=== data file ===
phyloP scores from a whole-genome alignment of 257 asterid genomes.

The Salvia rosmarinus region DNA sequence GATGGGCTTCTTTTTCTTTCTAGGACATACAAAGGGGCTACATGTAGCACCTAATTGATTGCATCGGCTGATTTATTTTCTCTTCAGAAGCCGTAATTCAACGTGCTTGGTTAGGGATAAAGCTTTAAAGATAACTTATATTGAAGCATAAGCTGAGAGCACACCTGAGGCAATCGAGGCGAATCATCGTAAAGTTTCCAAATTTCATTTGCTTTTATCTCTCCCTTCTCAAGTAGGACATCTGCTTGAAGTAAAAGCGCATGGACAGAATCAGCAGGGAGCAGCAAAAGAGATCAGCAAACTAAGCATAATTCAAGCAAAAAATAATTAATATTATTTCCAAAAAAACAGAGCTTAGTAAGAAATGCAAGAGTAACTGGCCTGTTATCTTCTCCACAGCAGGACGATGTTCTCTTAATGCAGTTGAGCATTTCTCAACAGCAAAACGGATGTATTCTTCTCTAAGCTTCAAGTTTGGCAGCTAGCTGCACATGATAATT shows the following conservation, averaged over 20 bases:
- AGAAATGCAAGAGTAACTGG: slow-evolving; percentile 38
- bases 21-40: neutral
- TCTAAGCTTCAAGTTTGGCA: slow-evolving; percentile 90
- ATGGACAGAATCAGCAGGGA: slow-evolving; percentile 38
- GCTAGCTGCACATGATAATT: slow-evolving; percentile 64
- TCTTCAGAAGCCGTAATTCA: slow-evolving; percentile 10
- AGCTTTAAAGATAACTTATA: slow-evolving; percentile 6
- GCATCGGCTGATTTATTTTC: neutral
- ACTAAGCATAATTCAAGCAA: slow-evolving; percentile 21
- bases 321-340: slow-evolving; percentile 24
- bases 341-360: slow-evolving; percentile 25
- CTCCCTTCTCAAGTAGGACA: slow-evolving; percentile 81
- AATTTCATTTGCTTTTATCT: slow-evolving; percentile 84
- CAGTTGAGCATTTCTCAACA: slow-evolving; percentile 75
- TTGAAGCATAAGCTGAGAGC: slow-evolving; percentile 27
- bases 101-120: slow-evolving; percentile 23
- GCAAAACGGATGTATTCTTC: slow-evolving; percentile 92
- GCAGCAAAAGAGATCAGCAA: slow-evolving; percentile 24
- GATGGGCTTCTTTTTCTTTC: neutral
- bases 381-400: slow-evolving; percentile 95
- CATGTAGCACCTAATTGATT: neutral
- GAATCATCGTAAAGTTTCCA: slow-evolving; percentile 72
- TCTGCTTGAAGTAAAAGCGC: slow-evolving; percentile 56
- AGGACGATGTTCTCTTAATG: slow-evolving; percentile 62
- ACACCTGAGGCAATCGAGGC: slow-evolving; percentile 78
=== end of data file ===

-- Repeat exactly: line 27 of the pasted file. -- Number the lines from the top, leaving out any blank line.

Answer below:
- ACACCTGAGGCAATCGAGGC: slow-evolving; percentile 78